Thursday, November 29, 2012

Review: Blabber Blabber Blabber (Everything vol. 1), by Lynda Barry

I freely admit it: It's impossible for me to be objective about the work of Lynda Barry. I simply believe her to be one of the very finest cartoonists ever to have lived. I first discovered her work in the pages of RAW (edited by Art Spiegelman and Françoise Mouly) back in the early 1990s, and I quickly became a devoted follower of her work, both in books and in her syndicated comic strip Ernie Pook's Comeek.

Blabber Blabber Blabber is a collection of her earliest published work, the bulk of which has never before appeared in book form. It also includes her complete 1981 publication Girls and Boys (the whole book - even the endpapers!). These early comics are accompanied by lengthy, contextualizing, collage-based autobiographical/historical sections by Barry [watch for guest stars like Matt Groening and Gary Panter!]. Reading this book is a joyful experience.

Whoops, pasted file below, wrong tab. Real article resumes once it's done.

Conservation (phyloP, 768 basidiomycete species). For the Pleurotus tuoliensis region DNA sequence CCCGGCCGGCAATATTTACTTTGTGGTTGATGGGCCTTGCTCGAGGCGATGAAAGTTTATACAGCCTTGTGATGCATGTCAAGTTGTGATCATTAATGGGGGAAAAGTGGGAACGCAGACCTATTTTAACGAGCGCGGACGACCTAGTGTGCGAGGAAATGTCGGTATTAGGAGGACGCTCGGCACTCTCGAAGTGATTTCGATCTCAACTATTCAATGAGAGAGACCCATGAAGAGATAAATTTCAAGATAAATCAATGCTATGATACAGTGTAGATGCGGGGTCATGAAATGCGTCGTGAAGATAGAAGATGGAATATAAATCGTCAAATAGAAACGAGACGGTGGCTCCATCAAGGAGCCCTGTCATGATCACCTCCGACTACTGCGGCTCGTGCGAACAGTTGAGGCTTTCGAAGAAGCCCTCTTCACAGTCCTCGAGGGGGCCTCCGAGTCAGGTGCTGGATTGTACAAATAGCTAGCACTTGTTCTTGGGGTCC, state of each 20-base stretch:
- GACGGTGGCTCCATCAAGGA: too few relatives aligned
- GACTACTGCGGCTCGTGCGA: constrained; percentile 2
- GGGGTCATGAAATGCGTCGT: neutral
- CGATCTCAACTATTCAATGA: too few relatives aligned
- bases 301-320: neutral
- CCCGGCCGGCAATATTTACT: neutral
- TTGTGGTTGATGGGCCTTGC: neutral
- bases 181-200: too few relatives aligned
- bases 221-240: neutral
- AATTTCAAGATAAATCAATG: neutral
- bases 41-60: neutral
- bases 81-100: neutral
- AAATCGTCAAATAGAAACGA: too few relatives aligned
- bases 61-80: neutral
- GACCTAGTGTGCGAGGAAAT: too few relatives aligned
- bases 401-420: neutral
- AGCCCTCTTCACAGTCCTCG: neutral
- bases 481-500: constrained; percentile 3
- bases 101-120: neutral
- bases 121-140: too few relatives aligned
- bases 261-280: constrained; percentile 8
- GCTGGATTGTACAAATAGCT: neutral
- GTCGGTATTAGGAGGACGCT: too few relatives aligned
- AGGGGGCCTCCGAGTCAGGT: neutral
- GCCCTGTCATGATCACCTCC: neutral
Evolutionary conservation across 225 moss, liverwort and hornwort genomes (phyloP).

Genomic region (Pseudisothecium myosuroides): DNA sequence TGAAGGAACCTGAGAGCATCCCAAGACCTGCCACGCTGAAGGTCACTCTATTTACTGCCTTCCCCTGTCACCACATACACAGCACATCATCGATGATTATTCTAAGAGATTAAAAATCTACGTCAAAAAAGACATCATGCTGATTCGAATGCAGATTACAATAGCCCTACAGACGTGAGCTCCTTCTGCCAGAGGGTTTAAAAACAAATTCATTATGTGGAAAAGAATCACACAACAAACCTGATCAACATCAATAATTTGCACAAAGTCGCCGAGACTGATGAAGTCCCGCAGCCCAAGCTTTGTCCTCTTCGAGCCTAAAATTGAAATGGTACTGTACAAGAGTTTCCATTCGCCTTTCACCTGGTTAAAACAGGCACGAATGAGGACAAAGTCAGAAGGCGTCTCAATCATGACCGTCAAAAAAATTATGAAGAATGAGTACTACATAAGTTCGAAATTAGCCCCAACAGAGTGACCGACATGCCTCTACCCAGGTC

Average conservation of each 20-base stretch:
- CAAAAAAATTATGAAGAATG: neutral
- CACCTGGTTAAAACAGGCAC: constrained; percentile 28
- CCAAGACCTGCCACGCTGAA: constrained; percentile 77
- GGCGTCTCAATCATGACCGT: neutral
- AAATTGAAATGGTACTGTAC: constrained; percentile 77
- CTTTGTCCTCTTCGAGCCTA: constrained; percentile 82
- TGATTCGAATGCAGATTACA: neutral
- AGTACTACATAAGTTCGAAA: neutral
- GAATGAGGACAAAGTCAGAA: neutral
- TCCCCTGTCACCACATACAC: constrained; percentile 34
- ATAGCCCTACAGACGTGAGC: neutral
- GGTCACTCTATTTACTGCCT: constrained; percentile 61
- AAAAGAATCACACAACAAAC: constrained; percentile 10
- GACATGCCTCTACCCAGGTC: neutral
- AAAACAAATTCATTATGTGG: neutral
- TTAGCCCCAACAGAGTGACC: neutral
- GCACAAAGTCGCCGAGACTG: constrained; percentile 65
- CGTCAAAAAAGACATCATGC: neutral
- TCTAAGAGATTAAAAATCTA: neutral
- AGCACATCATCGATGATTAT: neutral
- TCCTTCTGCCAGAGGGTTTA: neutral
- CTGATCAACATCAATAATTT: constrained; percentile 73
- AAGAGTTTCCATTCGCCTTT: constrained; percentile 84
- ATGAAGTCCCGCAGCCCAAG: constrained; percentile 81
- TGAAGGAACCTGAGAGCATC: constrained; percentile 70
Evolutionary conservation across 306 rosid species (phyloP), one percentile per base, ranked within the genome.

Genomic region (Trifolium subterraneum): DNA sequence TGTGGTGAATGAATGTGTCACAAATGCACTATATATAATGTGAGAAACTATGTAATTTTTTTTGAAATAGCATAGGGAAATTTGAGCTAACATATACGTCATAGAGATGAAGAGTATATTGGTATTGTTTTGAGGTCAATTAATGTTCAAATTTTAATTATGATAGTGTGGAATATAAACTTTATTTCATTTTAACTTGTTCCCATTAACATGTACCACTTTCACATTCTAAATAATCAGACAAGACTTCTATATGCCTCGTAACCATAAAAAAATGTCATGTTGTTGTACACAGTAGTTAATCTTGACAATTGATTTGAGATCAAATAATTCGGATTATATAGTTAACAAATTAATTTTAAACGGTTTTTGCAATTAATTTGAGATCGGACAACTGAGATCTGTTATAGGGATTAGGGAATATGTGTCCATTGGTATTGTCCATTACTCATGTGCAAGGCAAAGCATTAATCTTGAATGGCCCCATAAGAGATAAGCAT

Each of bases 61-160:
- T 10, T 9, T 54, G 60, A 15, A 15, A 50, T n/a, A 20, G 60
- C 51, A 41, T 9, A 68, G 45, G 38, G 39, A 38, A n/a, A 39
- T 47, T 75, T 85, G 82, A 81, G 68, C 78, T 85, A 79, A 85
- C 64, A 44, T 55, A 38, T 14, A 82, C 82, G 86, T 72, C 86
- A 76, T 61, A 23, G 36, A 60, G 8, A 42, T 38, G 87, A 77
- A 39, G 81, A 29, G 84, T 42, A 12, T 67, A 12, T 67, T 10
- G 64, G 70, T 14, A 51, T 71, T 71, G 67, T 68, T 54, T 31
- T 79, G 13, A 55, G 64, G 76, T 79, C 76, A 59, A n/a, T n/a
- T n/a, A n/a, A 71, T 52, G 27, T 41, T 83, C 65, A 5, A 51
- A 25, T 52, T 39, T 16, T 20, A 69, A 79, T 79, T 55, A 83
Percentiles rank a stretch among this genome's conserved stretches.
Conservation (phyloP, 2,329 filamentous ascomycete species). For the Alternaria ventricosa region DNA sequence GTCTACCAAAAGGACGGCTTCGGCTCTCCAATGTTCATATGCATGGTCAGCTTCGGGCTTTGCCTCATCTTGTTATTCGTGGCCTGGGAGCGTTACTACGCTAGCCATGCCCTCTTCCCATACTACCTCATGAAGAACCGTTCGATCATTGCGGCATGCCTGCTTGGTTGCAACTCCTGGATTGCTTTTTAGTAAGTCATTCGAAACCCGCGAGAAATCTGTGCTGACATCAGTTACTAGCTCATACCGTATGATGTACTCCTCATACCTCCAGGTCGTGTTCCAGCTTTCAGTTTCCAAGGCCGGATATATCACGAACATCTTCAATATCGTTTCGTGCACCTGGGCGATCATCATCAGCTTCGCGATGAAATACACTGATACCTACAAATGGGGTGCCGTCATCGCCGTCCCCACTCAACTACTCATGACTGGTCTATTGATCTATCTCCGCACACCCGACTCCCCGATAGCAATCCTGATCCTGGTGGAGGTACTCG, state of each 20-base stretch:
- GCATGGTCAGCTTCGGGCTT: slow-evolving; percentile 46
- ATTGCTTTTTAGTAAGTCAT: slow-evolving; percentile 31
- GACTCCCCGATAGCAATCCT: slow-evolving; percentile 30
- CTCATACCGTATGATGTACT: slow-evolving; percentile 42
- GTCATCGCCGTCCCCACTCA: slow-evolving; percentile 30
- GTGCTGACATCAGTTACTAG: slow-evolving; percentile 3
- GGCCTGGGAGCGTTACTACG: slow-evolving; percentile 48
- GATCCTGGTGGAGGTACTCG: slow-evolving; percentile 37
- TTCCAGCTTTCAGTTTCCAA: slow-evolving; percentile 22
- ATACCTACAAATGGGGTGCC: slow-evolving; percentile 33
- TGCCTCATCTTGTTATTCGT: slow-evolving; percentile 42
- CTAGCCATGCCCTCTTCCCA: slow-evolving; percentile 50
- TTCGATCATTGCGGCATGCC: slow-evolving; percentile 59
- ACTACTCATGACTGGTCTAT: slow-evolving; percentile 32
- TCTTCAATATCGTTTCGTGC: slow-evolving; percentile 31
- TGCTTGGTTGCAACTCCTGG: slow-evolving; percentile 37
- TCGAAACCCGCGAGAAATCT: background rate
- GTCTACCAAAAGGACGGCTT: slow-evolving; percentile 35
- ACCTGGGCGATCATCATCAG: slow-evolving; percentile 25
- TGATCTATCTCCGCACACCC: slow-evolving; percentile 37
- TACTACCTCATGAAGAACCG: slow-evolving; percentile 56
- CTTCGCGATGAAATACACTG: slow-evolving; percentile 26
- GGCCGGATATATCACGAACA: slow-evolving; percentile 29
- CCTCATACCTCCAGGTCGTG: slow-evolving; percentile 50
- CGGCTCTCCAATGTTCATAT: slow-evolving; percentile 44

I found it quite interesting, after absorbing her two previous "how to be creative" books (What it Is [2008] and Picture This [2010]), to see how evident Barry's thematic preoccupations have been from the earliest days of her career. She mines her early and inner lives not for autobiography, but for verisimilitude: Her work feels solid, feels "real," in ways that are poetic and crystalline, wild and dangerous, careful and carefree. I cannot recommend her work highly enough, and Blabber Blabber Blabber is a great place to start.

Blabber Blabber Blabber
[Everything. Volume 1, Collected and uncollected comics from around 1978-1982]
By Lynda Barry
Drawn and Quarterly, 2011
ISBN-10: 1770460527
ISBN-13: 978-1770460522
176 pages, $24.95

 
 
A shorter version of this review was originally published at Goodreads.